Samuel is not a liar because he is simply telling Saul what God told him to tell him.  Even if Samuel knows the prophecy of Genesis 49, which I would suppose he did, he also knows that God is looking at things from His eternal perspective and making a genuine offer to Saul (which I am also assuming was clear on the front end), nevertheless knowing that Saul would not/could not make good on it.  His prophecy through Jacob came true in a circuitous route.  The reason ultimately for this route is known only to God, but we can see the fringes of His purposes as described above.

We see something similar in Acts 27 with Paul on the ship to Rome.  God tells him that not a life will be lost during the storm, only the ship.  But when the sailors try to escape the ship he tells the Centurion that unless they are stopped those on board will be lost.  God knew that Paul’s warning would be heeded and predicted that none would perish.

Follow up question:  If Samuel is speaking prophetically in 13:13-14, in order to preserve God and Samuel’s integrity, I am forced to say God must’ve offered a real possible outcome to Saul – obey and have the kingship for all time.  As for how He would have dealt with fulfilling the Genesis 49 prophecy WHILE Saul’s lineage retained the kingdom, God would’ve had to get creative.  Perhaps Saul’s daughter would’ve married a Judahite, producing a son in both Saul’s lineage and Judah’s lineage to become king.  Who knows?  But I am satisfied in believing that God could have, and WOULD have, found a creative solution to fulfill both prophecies.   What do you think of that possibility?
 
Follow up answer:  I think it is an admirable possibility.

Randall Johnson

Can Brain Damage Make Me Lose My Salvation?

Question:  I have a question concerning senility in older believers, or amnesia in any other age. I suppose the root of this question pertains to the nature of the soul, but what is the state of a believer who begins to lose his or her mind because of his or her age, that is when memories begin to fade and recollections do not exist anymore? Along the same lines, what would be the state of a person who professed true faith but, due to some accident, has lost that memory and, in essence, has become another person?

Answer:  There are three ways to answer this question.

(1) I am assuming that by “state of a believer” and “state of a person who professed true faith” that you are ultimately asking whether this would affect the person’s salvation.  Could a person’s personality be so changed that they might deny the truth of the gospel and of their relationship with God?  It is possible, I suppose, that they could so change, but it is not possible that this would cause them to lose a salvation they already possessed.  Jesus says of his sheep, believers, in John 10:28, “I give them eternal life, and they shall never perish; no one will snatch them out of my hand.”  The phrase “no one” seems to mean no one, including the believer.  I’ll refer you to several articles on this blog about the impossibility of losing one’s salvation (backsliding, fall from grace, suicide, breaking promise not to sin).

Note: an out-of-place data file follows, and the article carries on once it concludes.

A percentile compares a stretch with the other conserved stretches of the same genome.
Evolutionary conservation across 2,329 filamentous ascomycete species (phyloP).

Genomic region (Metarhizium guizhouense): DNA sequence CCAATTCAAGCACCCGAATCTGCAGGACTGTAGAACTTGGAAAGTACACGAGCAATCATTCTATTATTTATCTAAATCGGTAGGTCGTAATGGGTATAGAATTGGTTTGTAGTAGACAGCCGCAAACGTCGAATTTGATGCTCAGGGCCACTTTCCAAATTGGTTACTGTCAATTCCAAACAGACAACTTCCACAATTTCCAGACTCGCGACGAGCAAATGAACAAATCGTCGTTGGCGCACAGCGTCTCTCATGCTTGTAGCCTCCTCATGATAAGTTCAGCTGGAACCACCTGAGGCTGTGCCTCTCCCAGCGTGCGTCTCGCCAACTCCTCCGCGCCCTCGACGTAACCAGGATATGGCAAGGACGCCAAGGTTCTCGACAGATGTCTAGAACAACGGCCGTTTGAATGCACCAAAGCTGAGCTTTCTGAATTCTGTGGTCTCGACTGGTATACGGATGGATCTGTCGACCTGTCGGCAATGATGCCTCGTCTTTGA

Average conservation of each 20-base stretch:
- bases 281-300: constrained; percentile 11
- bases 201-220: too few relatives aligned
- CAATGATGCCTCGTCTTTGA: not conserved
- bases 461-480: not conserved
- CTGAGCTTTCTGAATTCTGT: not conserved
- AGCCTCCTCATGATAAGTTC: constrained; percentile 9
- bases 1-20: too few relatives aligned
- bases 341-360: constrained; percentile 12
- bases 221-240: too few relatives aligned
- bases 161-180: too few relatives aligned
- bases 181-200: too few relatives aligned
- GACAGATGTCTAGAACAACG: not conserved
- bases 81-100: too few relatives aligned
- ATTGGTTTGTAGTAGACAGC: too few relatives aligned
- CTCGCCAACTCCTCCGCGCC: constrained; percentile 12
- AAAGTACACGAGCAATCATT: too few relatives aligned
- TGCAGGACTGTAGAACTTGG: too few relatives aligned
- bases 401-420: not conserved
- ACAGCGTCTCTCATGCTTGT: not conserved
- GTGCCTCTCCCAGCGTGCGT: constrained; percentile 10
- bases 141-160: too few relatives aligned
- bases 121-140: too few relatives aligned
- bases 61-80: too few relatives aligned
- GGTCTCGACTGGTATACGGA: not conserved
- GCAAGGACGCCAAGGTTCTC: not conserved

(2) It is very possible, given the nature of human beings as both spirit and body, that the body can affect the spirit and the spirit can affect the body.  If someone was paralyzed we would not expect them to kneel in prayer, stand in worship, or walk door to door in evangelism.  They’re not accountable for those things given their physical limitations.  Why would we expect someone to exhibit strong mental and spiritual capacity if their brain is injured or diseased?  If we can’t do  something, we are not responsible for doing it.  This is why in God’s new covenant message Jeremiah quotes the proverb, ‘The parents have eaten sour grapes, and the children’s teeth are set on edge,’ but then reverses it.  The children cannot be responsible for their parents’ actions.

(3) There will be many situations in our lives when we will be called upon to love those who cannot seem to give anything back.  This might be especially true of those who suffer Alzheimer’s disease or some other form of dementia.  Like the man who was paralyzed we may need to carry them to Jesus because they cannot get to him themselves.  The state of their soul is that they are still precious in the eyes of the Lord.  Unconditional love cannot be more effectively demonstrated than when someone cannot give us anything back.  As Jesus taught, “But when you give a banquet, invite the poor, the crippled, the lame, the blind, and you will be blessed. Although they cannot repay you, you will be repaid at the resurrection of the righteous.” (Luke 14:13, 14)

Randall Johnson

How Does World History Fit into the Biblical History?

Question:  I’m curious to know what other civilations were doing during the time of Genesis and Exodus.  We know something about the Romans and the Near East, but what about European countries etc.  I have a difficult time following the tie between the ancestors of  the children of Noah and the gentiles who populated the rest of the world.

Answer:  I found this site online: http://agards-bible-timeline.com/bible_timeline_online_30BC.html.  There is a link at the top of each segment of the timeline that allows you to forward or backward in time.  Check it out.

Randall Johnson